Firefox’s malicious ‘Safepal Wallet’ add-on stole cryptocurrency
A malicious Firefox add-on named “Safepal Wallet” scammed users by emptying their wallets and lived on Mozilla’s add-on store for seven months.
Safepal is a cryptocurrency wallet app capable of securely holding over 10,000 types of assets including Bitcoin, Ethereum, and Litecoin.
Although the malicious browser add-on was removed, BleepingComputer found that the phishing website set up by the threat actors was still operational.
$ 4,000 lost due to malicious Firefox add-on
“Today I walked [through] List of Mozilla Firefox add-ons, I was looking for the Safepal wallet extension to use my cryptocurrency wallet also in the web browser, âsays a Mozilla add-ons user named Cali.
Cali didn’t know what to expect. Within hours of installing and logging into the add-on with their real Safepal credentials, the user saw their wallet balance drop to $ 0.
“I was deeply in shock … I saw my last transactions and saw that [$4,000 of my funds] have been transferred to another wallet. I couldn’t believe it [was an] add-on that is deployed in the Mozilla Firefox add-ons list, ” keep on going user in the Mozilla Support Forum.
The add-on page for “Safepal Wallet”, seen by BleepingComputer, indicated that the add-on has been in place since at least February 16, 2021.
On the same page, the 235KB add-on presents itself as a Safepal application that âstores the private key securely locallyâ, along with compelling product images and marketing materials.
To publish an add-on on the Mozilla website, developers are required to follow a submission process that extensions submitted by states are “subject to review by Mozilla at any time.” But, it is not clear to what extent submissions are reviewed for their security.
Less than five days after Cali’s public report on the incident this month, a Mozilla spokesperson responded that they were investigating. The page has since been deleted by Mozilla.
Fortunately, on Mozilla’s add-on store, some users had posted one-star reviews warning others not to download âSafepal Walletâ:
But, for Cali, it seems a bit too late in the game, and the chances of them getting their funds back are slim.
“I have already spoken with the police, there is nothing they can do for me. They told me there was no way to find the hacker. The only solution I have left is maybe some of you can help me by finding out who the hacker was and how I can get my funds back “, States the user.
BleepingComputer has contacted Mozilla to inquire about the issue:
“Extension security is important to Mozilla, and our ecosystem is constantly responding to changing threats,” a Mozilla spokesperson told BleepingComputer.
âWe recently focused on limiting the damage malicious extensions can cause, by helping users discover Recommended extensions that we control and monitor, helping users understand the risks associated with installing extensions, and making it easier for users to report potentially malicious extensions to us. “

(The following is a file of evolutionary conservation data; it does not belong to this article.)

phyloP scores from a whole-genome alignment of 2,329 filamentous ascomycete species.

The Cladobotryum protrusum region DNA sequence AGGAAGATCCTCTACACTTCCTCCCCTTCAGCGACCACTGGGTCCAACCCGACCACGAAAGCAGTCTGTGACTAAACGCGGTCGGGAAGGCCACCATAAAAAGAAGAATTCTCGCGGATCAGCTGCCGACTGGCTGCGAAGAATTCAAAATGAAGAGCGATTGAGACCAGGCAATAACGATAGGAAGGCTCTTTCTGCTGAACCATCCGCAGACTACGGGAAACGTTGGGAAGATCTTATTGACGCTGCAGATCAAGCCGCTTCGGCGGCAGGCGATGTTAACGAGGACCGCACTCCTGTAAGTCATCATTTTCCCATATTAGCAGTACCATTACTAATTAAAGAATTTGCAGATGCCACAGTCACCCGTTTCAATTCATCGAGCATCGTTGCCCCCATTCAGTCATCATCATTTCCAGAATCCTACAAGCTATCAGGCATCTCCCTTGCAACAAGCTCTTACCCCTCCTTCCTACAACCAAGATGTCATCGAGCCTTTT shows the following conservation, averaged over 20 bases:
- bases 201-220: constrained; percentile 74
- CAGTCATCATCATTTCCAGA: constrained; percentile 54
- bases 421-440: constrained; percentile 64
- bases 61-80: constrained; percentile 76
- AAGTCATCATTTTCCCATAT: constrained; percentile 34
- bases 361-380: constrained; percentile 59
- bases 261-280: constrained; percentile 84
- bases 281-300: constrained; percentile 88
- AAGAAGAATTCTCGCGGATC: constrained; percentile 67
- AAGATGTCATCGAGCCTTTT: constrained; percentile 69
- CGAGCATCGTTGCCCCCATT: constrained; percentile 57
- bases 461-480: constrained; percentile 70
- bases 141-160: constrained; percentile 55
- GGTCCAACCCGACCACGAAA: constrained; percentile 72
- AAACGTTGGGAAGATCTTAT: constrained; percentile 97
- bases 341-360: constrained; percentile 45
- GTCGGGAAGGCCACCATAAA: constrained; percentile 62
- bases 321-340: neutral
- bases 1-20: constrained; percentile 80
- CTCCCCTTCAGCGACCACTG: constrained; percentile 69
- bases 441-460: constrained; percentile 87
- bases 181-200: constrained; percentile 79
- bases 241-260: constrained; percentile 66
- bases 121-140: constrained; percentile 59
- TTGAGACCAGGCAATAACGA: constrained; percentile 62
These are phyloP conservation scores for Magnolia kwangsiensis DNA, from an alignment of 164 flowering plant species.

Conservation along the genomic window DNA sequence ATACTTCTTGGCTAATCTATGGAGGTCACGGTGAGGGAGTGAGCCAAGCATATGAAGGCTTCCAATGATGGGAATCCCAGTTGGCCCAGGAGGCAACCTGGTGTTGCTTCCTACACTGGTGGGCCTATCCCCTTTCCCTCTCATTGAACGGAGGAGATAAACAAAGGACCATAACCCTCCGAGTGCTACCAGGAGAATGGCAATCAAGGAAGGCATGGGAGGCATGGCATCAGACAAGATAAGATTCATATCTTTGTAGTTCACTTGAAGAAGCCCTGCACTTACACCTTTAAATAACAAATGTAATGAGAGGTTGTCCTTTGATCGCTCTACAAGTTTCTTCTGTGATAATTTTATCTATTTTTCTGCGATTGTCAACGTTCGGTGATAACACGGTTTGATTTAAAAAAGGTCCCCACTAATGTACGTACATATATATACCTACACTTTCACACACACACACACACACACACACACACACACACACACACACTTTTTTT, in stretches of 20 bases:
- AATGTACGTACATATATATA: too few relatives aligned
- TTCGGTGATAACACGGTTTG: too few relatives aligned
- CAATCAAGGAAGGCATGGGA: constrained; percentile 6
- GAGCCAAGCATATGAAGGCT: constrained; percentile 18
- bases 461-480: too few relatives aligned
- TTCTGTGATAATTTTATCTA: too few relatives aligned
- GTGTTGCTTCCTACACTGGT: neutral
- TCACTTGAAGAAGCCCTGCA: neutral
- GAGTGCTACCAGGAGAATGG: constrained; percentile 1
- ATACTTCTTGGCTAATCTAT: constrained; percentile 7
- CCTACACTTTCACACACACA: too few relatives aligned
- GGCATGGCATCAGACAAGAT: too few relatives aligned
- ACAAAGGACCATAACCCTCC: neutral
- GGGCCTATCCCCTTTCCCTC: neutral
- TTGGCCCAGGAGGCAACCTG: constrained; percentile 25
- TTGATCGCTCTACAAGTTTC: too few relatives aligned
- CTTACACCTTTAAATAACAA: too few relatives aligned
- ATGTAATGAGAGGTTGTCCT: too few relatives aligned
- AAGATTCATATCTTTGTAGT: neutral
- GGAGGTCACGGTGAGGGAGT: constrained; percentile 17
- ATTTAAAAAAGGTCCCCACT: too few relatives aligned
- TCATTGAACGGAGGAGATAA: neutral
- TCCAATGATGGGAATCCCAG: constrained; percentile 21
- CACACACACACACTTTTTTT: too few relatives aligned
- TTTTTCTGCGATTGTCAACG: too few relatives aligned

“When we become aware of add-ons that pose a risk to security and privacy according to our Complementary policies, we are taking steps to prevent them from running in Firefox. In this case, shortly after learning of potential abuse of this extension, we took steps to block it and remove it from the Firefox Add-ons store. “
“Users should be especially careful when installing software that may have access to private information or financial resources.”
The ‘Safepal’ phishing domain is still active, collecting recovery sentences
While investigating the malicious Firefox add-on, BleepingComputer came across the phishing domain used by the add-on. This web page, pictured below, was also listed as a “support site” link on the home page of the bogus add-on:
WHOIS records indicate that the phishing site was registered in January of this year via Namecheap. At the time of writing, the webpage is still live and asks the victim to enter their “12-word backup phrase in the correct order to pair your SafePal wallet”.
But once the recovery phrase is entered and the form submitted, the page simply refreshes without any noticeable response. The recovery phrase is silently sent to the attacker.
Cryptocurrency wallets, like many online services, use a backup phrase consisting of twelve randomly generated words that can be used to recover the user’s private key and wallet, if they forget their password. . But, the recovery phrase is a crucial secret intended to be used in exceptional circumstances and only on the trusted application or website of the service provider.
A stolen recovery phrase can give attackers control of your wallet as well as the ability to access and transfer funds.
In recent times, cryptocurrency scams have mushroomed, with threat actors finding innovative and hard-to-detect ways to trick users. Just last week, someone hacked into the official Bitcoin.org website and successfully scammed visitors for $ 17,000.
In attacks already seen, open source repositories, including npm, PyPI, and GitHub, have been abused to distribute both cryptovol and cryptomining malware.
With the growing presence of malicious actors on online platforms, users should be careful when providing their passphrases or transferring cryptocurrencies online.
Mozilla further recommends the following steps to assess the security of any browser extension:
BleepingComputer has contacted Safepal for comment and we are awaiting its response. We also reported the phishing domain in question to Namecheap.
Update, September 28, 12:16 am: Added statement received from Mozilla after release.